Sleep experts recommend that adults sleep 7-9 h per night (7-8 h for older adults). However, about 30-35% of adults sleep less than 7 h and prevalence rates of short or insufficient sleep are increasing. Insufficient sleep is not in itself a diagnosable disorder; however, its high prevalence highlights a key target for improving population health. Insufficient sleep is associated with poorer self-rated health, increased risk of depression, type 2 diabetes, cardiovascular disease, and premature mortality.
Sleep health is a key indicator in affective, cardiovascular, endocrine, immune and neurodegenerative aspects of health. Some parameters of sleep health such as duration or degree of satisfaction are associated with physical, mental, and behavioral health outcomes. Poor sleep health is a public health problem. However, the good news is that sleep health variables are modifiable, which should remind us that improving sleep health is an excellent mechanism for improving population health.
We generally consider health to be a personal issue, but many times, and it is clear in sleep health, it is influenced by interpersonal and social factors. To give specific examples, sleep duration depends on race, marital status, number of children in the household, region of residence and level of education. Women tend to say they need to sleep longer, but disparities in sleep duration based on sex may depend on age. A 2021 study in a large Japanese cohort (n = 68,604) 1 revealed that women sleep less than men of similar ages, and showed that this difference is more substantial after the age of 30 years. Gender (individual) differences in sleep health are influenced by family roles and policy issues such as equality structures, parenting supports, and health care. Much of the research on sleep focuses on individual cases; however, recent work looking at the effects of gender, partner, community membership, and politics highlights the importance of looking at sleep within a socioecological framework.
Let’s get into the nitty-gritty. About 10% of people suffer from insomnia, but it is more common in women. The large gender differences in sleep duration and insomnia are due to biological and socioecological factors. Sleeping with a partner is associated with longer sleep and a greater number of awakenings during the night. Research published by Liang-Nan Zeng of Southwest Medical University in Luzhou, China, and colleagues 2 pooled data from 13 studies from around the world involving hundreds of thousands of participants. The meta-analysis revealed that a woman is about 60% more likely to suffer from insomnia than a man. The reasons may be both biological and social. About three-quarters of pregnant women suffer from insomnia in the third trimester of pregnancy. However, a global study of nearly 70,000 adults wearing smart bracelets found that women may sleep more than men over a lifetime. This study also found that women wake up more at night, especially in young to middle adulthood, which is moderated by motherhood for women, but not by parenthood for men. Importantly, this period is often marked by parenting, which is associated with greater psychological and behavioral demands on women, many of which impact on sleep. However, parenting status alone did not explain the gender difference in nighttime awakenings, indicating multiple factors of sleep duration. In addition, middle-aged women may experience hormonal and physiological symptoms associated with menopause that contribute to sleep disturbances, such as nocturnal vasomotor symptoms (e.g., night sweats). In addition, psychological research suggests that women are also more predisposed to negative rumination, which can impede restful sleep.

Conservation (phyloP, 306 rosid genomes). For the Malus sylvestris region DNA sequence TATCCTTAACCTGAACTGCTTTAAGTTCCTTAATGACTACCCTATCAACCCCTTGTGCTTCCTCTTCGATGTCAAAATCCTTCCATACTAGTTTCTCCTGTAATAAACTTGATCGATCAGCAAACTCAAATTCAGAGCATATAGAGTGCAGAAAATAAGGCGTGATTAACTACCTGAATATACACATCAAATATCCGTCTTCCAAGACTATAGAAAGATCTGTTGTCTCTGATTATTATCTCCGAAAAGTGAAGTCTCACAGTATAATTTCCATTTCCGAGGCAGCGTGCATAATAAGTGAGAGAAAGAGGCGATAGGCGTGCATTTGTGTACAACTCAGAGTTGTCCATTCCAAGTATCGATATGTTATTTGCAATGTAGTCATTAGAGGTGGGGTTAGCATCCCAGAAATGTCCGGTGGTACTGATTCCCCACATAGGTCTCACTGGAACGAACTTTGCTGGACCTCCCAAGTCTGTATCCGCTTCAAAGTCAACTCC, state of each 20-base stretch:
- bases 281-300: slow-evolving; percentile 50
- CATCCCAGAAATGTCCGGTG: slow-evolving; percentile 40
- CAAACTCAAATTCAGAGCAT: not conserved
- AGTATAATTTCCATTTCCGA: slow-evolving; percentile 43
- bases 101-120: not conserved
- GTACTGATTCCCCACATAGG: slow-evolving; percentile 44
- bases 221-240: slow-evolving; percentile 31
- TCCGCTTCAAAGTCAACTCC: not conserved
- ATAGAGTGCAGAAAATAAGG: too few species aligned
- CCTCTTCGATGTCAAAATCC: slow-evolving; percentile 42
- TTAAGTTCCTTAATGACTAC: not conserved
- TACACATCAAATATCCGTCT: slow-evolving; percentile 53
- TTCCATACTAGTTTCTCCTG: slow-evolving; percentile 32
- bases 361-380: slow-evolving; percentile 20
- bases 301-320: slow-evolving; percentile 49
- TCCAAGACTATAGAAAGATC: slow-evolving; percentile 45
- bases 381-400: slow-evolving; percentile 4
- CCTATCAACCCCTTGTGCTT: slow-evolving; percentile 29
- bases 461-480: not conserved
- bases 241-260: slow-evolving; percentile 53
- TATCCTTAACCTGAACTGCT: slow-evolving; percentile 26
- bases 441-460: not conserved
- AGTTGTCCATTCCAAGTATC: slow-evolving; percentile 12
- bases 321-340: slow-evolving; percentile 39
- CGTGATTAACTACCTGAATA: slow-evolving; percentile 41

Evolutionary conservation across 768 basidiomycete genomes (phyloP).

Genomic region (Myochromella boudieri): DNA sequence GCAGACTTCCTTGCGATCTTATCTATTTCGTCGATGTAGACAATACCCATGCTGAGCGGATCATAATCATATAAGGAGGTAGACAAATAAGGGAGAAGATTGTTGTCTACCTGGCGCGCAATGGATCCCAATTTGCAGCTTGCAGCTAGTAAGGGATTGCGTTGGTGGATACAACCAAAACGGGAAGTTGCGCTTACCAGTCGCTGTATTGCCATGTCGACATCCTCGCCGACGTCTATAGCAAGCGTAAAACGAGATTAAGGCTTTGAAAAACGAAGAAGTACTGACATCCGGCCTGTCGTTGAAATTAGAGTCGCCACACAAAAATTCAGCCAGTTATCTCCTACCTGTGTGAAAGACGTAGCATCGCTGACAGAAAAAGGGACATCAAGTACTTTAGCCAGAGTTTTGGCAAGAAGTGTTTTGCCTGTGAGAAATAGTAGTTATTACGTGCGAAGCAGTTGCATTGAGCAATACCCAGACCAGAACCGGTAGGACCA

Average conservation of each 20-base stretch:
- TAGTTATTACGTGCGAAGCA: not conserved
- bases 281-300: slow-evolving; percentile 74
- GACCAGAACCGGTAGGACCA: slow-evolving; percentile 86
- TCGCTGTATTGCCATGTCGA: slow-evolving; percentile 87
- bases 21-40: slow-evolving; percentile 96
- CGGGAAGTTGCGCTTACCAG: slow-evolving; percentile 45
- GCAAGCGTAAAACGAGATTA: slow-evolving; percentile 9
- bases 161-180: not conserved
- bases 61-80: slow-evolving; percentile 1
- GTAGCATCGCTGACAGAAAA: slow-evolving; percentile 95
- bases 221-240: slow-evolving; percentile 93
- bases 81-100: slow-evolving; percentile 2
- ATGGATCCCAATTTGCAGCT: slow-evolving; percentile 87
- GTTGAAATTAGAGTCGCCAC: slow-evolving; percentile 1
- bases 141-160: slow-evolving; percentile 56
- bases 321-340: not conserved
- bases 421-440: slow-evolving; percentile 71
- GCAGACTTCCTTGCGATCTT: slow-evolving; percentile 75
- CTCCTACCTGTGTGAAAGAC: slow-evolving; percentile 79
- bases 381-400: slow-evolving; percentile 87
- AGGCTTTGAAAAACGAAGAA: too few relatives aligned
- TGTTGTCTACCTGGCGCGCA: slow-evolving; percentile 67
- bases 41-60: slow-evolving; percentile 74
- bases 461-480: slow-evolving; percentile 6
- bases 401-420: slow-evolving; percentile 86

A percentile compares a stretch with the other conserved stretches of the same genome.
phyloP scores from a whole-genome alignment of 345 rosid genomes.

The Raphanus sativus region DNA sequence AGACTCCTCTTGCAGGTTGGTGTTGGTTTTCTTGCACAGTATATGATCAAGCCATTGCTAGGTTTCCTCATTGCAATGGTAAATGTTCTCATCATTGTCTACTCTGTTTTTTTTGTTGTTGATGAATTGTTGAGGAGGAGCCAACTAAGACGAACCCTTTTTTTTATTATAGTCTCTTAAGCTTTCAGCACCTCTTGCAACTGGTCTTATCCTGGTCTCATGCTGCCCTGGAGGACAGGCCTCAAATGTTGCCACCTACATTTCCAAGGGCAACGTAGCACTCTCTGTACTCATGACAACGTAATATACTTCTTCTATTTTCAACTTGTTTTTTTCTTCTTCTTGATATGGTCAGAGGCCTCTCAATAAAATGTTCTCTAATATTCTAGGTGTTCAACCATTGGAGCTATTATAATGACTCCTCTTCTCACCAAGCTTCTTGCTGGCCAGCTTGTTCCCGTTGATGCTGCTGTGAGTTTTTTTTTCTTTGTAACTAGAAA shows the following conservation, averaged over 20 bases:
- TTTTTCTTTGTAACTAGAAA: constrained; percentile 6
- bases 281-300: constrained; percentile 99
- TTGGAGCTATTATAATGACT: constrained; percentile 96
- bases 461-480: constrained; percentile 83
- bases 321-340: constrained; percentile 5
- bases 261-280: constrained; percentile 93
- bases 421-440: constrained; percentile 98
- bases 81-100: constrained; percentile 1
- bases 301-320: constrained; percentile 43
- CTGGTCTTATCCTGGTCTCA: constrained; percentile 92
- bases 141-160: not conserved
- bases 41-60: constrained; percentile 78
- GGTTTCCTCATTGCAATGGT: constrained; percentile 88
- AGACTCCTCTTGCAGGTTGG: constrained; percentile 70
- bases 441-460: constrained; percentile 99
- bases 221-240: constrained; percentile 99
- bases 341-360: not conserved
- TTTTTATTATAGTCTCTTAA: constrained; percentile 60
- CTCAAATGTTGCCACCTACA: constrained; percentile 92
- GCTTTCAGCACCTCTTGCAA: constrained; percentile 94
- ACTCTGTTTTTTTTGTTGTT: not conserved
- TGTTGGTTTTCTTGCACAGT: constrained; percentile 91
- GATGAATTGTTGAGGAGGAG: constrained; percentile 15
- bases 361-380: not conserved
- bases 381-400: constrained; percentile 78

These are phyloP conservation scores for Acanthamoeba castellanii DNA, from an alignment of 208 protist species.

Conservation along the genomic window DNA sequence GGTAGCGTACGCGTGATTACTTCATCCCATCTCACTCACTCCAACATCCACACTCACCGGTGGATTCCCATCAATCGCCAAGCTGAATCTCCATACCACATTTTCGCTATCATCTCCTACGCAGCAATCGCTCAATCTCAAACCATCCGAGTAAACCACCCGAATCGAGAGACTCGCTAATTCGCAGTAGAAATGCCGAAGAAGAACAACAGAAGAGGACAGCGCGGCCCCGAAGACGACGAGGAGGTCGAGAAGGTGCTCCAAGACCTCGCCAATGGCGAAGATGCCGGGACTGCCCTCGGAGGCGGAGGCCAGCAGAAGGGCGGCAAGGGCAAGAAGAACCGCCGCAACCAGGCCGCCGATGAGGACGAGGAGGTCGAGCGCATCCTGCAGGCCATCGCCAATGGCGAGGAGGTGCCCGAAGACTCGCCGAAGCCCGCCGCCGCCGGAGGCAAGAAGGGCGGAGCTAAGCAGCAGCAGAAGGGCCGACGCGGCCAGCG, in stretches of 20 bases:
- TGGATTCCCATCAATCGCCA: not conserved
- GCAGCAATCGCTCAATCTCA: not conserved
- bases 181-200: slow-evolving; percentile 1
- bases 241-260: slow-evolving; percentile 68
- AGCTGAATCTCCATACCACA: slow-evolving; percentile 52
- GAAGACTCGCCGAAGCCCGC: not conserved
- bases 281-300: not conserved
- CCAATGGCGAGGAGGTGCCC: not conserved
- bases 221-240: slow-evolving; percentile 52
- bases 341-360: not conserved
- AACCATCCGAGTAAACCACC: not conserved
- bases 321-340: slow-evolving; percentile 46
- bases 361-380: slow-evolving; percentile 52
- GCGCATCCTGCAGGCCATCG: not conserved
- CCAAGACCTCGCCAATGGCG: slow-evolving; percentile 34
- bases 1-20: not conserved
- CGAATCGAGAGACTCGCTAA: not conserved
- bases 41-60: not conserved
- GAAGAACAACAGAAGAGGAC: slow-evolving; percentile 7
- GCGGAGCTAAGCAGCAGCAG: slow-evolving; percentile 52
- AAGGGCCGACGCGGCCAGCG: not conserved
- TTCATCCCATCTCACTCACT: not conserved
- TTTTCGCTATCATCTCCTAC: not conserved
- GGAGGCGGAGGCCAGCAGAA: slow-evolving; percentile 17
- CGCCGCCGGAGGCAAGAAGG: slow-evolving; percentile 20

Gender differences in sleep duration also vary by country of origin 3. Some research has found that women sleep longer in most OECD countries except Japan, India, Mexico, and Estonia. The variation in sleep duration is thought to be due to differences in traditional gender expectations, such as the division of household chores or the time spent by fathers and mothers on child-rearing.
Finally, individual gender differences in sleep duration are linked to downstream consequences. Sleeping as a couple is associated with longer sleep duration, but characteristics such as partner anxiety may diminish these benefits. Recent findings suggest that women with same-sex partners felt less rested when they slept less than 7 h than women with different-sex partners who slept the same amount. There was no difference in the relationship between sleep duration and feelings of restfulness between men with different-sex partners and men with same-sex partners. These results were not due to differences in sleep duration. Rather, not feeling rested was attributable to broader social factors; women with same-sex partners felt less rested in countries with less support for sexual minorities. Thus, attending to sleep health is more complex than we sometimes think and on that path to personalized medicine we must understand the impact that personal, interpersonal, and social characteristics have on each individual.
- Li L, Nakamura T, Hayano J, Yamamoto Y (2021) Age and gender differences in objective sleep properties using large-scale body acceleration data in a Japanese population. Sci Rep 111(11): 1–11. ↩
- Zeng LN, Zong QQ, Yang Y, Zhang L, Xiang YF, Ng CH, Chen LG, Xiang YT (2020) Gender difference in the prevalence of insomnia: a meta-analysis of observational studies. Front Psychiatry11:1162. ↩
- Decker AN, Fischer AR, Gunn HE (2022) Socio-Ecological Context of Sleep: Gender Differences and Couples’ Relationships as Exemplars. Curr Psychiatry Rep 24(12): 831-840. doi: 10.1007/s11920-022-01393-6 ↩